Cornell vs. Brown for CS

<p>I was wondering which of the two schools would be the best bet for a kid who's really interested in computer science. I know that Cornell is higher in the rankings, but does it necessarily mean better job opportunities and better faculty? This is important since I'm not interested in grad school and would like to work at a software company like Microsoft.</p>

<p>Doesn’t matter that much. Cornell University does have a larger department and perhaps slightly stronger faculty and does more research than Brown in computer science but the difference is marginal, especially at the undergraduate level. Computer programming and computer science skills are largely gained outside of the classroom.</p>

<p>The program at Brown University is also very strong and your peers will be excellent. You might also want to think about other non-Ivy schools that are good at CS (your state school would be a good place to start). CMU is excellent. And recruiters rank schools differently than US News and World Report. Think about other important factors (cost/financial aid, curriculum, availability of a minor, school culture, placement into companies and graduate schools). </p>

<p>As for getting a job at a company like Microsoft and Google (or Amazon and other first-tier Silicon Valley CS employers), these are the three things that matter, in no particular order:

  1. Your GPA
  2. The school you attend
  3. Industry experience
  4. Research experience
  5. Interview performance - especially “puzzle questions”</p>

<p>The weightage of GPA becomes less significant once you have solid industry experience. Tech companies also put a lot of weight into IQ, which they try to measure through clever responses to interview questions as well as GPA. Of course, you can and should prepare . They want Smart and Gets Stuff Done.</p>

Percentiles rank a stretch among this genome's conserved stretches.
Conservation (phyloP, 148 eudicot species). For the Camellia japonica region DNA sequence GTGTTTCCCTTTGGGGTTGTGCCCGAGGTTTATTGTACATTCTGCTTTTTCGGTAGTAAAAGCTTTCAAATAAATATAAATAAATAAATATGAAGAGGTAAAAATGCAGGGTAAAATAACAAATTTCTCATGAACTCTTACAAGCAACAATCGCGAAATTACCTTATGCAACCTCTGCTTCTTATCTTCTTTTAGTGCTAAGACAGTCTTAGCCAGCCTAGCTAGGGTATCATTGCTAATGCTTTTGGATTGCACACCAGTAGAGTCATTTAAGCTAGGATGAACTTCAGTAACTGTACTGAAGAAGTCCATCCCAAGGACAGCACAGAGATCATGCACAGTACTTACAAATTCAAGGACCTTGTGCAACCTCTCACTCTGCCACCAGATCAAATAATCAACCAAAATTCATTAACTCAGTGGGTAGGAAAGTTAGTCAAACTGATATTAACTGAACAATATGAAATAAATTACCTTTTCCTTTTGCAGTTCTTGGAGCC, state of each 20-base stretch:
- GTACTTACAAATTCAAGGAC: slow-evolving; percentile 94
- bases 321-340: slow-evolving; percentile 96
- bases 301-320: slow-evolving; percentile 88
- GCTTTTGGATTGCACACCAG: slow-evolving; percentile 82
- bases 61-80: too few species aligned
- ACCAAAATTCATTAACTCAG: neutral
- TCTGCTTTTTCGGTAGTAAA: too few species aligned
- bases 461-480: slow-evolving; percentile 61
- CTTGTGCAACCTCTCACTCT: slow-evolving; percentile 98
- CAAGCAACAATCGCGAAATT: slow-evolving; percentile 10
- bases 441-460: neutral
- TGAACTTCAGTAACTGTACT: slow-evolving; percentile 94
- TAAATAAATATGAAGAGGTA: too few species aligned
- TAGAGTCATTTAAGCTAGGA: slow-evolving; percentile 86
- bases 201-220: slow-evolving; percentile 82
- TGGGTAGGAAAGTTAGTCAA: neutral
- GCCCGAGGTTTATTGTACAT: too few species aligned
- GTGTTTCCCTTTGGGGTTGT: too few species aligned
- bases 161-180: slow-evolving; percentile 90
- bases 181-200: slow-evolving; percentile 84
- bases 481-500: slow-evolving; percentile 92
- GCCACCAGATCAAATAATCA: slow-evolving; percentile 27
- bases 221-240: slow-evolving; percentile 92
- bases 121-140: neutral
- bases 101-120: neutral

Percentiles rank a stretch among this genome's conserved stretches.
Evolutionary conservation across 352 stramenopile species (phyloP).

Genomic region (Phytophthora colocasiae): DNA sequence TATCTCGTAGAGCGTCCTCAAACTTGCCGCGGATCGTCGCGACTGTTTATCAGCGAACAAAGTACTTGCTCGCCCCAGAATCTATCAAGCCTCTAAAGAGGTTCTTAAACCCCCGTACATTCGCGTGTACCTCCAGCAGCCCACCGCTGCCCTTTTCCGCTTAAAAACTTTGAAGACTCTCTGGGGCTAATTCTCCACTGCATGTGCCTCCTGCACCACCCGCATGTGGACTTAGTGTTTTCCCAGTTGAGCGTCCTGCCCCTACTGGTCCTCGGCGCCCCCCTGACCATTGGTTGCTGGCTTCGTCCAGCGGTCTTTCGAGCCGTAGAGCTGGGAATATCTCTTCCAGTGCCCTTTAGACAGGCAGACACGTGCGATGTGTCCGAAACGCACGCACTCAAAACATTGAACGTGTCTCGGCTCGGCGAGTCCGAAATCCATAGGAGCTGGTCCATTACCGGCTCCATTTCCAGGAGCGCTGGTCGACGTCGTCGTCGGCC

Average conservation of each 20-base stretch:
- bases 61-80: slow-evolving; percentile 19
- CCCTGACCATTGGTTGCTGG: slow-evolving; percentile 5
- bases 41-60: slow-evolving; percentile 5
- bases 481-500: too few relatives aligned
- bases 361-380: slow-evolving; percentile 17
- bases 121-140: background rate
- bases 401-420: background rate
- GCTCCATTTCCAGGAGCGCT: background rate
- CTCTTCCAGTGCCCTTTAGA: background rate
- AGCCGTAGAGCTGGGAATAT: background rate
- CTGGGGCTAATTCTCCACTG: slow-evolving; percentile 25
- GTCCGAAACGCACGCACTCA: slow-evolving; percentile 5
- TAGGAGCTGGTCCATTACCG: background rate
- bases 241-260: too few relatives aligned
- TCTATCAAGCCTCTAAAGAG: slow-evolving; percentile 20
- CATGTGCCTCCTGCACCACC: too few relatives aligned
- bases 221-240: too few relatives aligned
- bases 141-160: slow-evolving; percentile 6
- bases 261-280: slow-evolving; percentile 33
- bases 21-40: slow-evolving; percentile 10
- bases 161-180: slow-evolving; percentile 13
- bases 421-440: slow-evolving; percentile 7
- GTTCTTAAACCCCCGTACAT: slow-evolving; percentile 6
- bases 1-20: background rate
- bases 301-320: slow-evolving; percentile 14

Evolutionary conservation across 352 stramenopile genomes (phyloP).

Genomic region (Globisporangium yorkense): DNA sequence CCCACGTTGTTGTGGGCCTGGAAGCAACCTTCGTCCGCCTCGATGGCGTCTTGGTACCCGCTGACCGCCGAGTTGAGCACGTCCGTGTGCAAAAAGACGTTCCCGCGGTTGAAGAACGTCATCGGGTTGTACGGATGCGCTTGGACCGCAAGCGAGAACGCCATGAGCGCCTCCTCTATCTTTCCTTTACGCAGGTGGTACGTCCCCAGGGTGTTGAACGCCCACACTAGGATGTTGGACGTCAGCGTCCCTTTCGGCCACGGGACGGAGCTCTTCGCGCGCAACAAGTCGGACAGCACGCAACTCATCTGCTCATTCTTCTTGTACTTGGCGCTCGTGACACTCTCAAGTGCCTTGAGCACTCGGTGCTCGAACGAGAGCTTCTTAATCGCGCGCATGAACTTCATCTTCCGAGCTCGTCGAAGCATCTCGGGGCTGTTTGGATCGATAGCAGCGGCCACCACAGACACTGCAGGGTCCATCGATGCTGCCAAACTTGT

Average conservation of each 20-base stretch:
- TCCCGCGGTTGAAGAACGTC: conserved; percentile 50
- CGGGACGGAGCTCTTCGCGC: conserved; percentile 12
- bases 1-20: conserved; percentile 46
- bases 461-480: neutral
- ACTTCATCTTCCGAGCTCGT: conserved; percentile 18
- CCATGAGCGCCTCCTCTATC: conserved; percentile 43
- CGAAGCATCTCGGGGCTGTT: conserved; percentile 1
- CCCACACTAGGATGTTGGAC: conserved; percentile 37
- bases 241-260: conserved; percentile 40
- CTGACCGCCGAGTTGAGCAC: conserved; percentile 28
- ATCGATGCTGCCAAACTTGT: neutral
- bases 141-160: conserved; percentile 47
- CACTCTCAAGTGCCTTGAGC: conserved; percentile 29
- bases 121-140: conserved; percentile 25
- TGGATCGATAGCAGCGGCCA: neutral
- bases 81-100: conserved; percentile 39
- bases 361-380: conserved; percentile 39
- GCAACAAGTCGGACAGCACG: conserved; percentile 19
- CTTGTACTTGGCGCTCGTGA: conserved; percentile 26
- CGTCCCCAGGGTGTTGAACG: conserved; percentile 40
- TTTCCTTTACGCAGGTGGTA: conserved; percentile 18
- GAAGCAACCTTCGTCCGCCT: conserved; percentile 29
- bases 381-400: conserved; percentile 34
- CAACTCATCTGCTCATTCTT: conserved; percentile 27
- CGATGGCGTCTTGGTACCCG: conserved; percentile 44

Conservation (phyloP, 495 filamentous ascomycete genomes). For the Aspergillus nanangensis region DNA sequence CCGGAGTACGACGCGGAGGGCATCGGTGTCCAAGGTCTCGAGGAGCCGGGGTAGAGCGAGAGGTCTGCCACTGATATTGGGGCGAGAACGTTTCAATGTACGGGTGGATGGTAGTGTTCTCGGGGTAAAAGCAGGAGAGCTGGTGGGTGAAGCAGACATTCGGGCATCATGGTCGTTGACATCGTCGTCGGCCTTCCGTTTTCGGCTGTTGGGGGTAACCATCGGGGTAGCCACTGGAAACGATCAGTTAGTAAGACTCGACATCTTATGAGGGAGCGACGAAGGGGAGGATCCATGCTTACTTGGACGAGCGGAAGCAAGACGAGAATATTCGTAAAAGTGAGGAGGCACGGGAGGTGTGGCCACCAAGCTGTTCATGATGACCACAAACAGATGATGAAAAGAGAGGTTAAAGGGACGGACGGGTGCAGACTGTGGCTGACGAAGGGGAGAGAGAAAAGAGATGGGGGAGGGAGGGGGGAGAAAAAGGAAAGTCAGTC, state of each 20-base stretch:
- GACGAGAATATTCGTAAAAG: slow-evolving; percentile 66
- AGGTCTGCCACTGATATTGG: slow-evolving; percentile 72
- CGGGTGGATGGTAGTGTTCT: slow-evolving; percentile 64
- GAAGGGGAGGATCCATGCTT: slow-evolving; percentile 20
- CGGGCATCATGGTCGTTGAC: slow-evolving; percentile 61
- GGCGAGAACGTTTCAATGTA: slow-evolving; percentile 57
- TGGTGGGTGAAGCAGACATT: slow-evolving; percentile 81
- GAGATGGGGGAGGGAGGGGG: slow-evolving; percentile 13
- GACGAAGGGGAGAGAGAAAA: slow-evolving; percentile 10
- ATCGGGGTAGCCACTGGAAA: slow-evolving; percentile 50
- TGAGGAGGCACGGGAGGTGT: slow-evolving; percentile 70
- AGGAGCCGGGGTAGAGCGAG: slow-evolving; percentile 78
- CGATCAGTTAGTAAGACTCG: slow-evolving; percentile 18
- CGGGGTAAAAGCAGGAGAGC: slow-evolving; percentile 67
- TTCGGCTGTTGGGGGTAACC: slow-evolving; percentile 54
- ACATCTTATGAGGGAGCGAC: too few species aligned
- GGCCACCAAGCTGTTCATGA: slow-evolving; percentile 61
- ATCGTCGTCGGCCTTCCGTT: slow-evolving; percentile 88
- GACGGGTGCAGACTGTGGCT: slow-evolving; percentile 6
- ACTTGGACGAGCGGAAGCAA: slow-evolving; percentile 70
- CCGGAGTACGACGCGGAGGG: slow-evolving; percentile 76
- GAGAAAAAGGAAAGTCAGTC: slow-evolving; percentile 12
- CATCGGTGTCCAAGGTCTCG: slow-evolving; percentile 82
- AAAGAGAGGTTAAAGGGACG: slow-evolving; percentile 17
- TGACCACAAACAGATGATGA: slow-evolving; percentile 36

<p>Both Brown and Cornell are strong in factor 2 but the rest is up to you. Even if you attend a lesser ranked school, given strong performance in the other 3 criteria, you can land a great job (I didn’t go past first interview at Microsoft this year but I will try again later). Going to a good school will certainly help prepare you for the trick questions on the interview though. Doing research on a topic that is active at large companies (Artificial Intelligence, Distributed Systems, Theory, Programming Languages, User Interfaces) will help your chances for graduate school and for careers in industry.</p>

<p>6 in one hand…a half-dozen in the other hand.</p>

<p>^ I’d choose a half dozen over 6. Sounds like a better deal. All said and done, one extra free word!!</p>


<p>Is that a baker’s dozen?</p>

<p>Rankings are for graduate school. When you get to this high a level, it matters less and less. Even for graduate school the rankings don’t mean much because you’re not looking for a school really, you’re looking for a group.</p>

<p>A lot of good companies recruit at Brown and Cornell. I would recommend going to the place where you feel the most comfortable and get the most FA.</p>